New car prices may finally start declining in the coming months — but don't expect to pay much less on a monthly basis due to higher interest rates.
"To our clients who refused to pay above sticker for a new car, your patience is about to pay off," wrote Morgan Stanley chief auto analyst Adam Jonas in a note to clients on Monday. Thanks to stalling sales and a 17-month high in vehicle supplies, "deflation" may finally be arriving for new car prices, Jonas said.
In a separate report released Sept. 28, J.D. Power also predicted lower list prices could come in the coming quarters thanks to rising interest rates, higher vehicle availability and worsening economic conditions that are likely to affect overall demand.
The declines, whatever they look like, would be welcome for car shoppers. According to J.D. Power, new vehicle prices remain near record levels: In September, the average transaction price was expected to reach $45,622 — a record for the month, a 6.3% increase from a year ago and the fourth highest of any month on record. August set the record, with prices average hitting $46,259, J.D. Power said.
And the lower list prices would come at a time when interest rates to borrow for car purchases are at levels not seen in 15 years — nearly 6% on average.
The result is that lower income and lower credit quality buyers are being eliminated from the market, according to Cox Automotive, while luxury buyers will remain.
"New cars may finally become more available just when most Americans can no longer afford them," said Cox chief economist Jonathan Smoke in a note published Monday.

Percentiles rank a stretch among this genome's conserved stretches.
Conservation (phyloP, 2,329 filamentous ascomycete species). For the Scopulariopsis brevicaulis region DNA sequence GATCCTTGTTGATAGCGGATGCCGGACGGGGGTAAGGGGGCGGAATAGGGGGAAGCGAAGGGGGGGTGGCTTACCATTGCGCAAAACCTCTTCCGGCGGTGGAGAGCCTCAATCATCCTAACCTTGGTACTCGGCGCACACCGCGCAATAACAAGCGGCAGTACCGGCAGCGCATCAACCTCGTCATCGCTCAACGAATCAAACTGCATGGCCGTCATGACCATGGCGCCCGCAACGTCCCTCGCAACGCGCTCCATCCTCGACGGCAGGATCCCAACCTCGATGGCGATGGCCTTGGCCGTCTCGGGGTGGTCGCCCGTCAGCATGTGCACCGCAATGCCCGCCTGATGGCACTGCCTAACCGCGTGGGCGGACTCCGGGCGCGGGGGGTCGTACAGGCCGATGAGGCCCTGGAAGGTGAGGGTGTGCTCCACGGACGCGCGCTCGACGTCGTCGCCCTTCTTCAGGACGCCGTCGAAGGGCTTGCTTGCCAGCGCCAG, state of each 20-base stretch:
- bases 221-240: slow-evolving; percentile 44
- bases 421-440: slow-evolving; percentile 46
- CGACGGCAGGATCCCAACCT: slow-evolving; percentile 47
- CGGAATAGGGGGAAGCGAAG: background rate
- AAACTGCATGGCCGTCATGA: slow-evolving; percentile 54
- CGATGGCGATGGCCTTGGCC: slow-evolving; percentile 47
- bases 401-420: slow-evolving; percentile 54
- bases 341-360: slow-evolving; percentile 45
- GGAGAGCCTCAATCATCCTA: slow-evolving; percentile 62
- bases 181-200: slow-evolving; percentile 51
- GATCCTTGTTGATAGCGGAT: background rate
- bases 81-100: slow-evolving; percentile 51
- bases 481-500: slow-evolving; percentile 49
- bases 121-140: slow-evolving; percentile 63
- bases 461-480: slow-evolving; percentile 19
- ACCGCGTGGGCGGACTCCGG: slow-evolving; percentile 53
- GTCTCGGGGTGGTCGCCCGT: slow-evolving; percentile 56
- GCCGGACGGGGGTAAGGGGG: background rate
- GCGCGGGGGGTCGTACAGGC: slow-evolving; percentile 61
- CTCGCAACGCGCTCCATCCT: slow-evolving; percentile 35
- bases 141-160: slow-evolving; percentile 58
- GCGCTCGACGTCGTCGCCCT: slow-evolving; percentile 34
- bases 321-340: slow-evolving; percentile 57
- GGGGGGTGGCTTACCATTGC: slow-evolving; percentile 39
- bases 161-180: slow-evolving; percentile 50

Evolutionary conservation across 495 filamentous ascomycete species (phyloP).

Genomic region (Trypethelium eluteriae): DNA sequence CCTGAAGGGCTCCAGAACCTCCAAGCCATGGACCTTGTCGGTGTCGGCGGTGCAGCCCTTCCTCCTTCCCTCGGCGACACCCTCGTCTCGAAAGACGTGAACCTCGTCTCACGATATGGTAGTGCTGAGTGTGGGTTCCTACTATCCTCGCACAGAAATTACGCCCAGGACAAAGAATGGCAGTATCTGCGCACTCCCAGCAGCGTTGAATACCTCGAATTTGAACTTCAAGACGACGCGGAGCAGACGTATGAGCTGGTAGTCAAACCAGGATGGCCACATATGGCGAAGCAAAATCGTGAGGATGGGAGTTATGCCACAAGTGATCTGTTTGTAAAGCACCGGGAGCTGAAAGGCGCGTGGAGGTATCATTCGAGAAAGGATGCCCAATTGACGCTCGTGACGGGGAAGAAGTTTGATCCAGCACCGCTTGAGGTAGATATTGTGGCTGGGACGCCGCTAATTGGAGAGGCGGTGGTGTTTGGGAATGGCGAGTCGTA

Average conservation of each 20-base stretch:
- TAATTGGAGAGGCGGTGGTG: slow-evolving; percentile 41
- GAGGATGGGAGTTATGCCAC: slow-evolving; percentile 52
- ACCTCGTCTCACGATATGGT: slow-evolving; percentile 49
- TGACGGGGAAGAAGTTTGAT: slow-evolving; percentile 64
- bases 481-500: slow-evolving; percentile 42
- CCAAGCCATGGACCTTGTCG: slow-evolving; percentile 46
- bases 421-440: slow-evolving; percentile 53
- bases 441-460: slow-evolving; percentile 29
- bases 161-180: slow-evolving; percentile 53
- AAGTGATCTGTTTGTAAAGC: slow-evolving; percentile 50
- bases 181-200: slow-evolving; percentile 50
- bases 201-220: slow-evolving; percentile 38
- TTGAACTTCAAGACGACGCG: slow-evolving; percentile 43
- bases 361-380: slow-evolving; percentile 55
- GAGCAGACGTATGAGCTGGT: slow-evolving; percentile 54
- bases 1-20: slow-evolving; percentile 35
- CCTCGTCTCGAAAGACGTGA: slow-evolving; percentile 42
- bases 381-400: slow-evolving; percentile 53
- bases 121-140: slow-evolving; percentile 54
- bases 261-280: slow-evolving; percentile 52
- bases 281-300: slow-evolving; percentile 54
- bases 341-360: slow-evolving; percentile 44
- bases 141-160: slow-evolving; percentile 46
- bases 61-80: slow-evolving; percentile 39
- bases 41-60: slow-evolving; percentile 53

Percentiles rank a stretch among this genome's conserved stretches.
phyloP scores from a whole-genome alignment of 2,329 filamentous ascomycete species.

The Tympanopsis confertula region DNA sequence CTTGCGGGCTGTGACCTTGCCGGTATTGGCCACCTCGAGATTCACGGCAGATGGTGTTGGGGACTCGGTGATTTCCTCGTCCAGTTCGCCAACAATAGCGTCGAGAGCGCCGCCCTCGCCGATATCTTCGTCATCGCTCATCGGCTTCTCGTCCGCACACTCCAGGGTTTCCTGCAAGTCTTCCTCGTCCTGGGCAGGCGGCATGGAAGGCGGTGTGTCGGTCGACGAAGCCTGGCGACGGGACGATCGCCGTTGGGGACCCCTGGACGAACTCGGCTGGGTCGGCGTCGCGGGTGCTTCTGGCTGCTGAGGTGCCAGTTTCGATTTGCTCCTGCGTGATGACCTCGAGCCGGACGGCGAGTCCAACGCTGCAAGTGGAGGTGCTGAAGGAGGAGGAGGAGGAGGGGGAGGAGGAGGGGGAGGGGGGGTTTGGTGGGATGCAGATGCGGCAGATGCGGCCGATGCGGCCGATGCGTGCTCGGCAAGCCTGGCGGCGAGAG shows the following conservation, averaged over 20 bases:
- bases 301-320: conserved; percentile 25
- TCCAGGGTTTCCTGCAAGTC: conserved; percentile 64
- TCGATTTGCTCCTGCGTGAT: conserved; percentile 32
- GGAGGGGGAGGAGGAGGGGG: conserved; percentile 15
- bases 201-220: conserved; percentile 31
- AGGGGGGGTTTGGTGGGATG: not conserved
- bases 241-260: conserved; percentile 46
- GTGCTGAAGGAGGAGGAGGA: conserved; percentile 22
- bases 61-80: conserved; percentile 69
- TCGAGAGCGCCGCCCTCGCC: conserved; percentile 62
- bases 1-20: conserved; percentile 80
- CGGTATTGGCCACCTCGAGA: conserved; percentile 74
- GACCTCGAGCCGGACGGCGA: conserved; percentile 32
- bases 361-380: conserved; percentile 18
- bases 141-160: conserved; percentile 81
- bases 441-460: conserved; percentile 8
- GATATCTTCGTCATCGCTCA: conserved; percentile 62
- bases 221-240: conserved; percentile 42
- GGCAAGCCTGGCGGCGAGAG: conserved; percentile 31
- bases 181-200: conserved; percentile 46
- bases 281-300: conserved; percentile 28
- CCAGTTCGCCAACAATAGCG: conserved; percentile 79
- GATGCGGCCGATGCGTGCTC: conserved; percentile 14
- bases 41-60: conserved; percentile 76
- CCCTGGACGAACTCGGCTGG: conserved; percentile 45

Instead, car shoppers may want to consider the used market, where dealers just saw the biggest one-month drop in prices paid at auction since the pandemic began, according to Kelly Blue Book.
The average used car sold for $28,061 in August, the most recent month for which data are available — a decrease of $158, or about 1%.
Analysts at auto group Edmunds.com also suggest customers think about settling for a larger monthly payment to avoid paying more overall.
“Consumers who want to save where they can must think about the big picture when it comes to financing their car purchase," said Ivan Drury, Edmunds’ director of insights in a release Monday. "It might be a hard pill to swallow to agree to a much larger monthly payment, but if your ultimate goal is to save money and stay out of the red, you could save yourself thousands of dollars by taking this step — just make sure that the monthly payment you agree to is still within your means.”
This article was originally published on NBCNews.com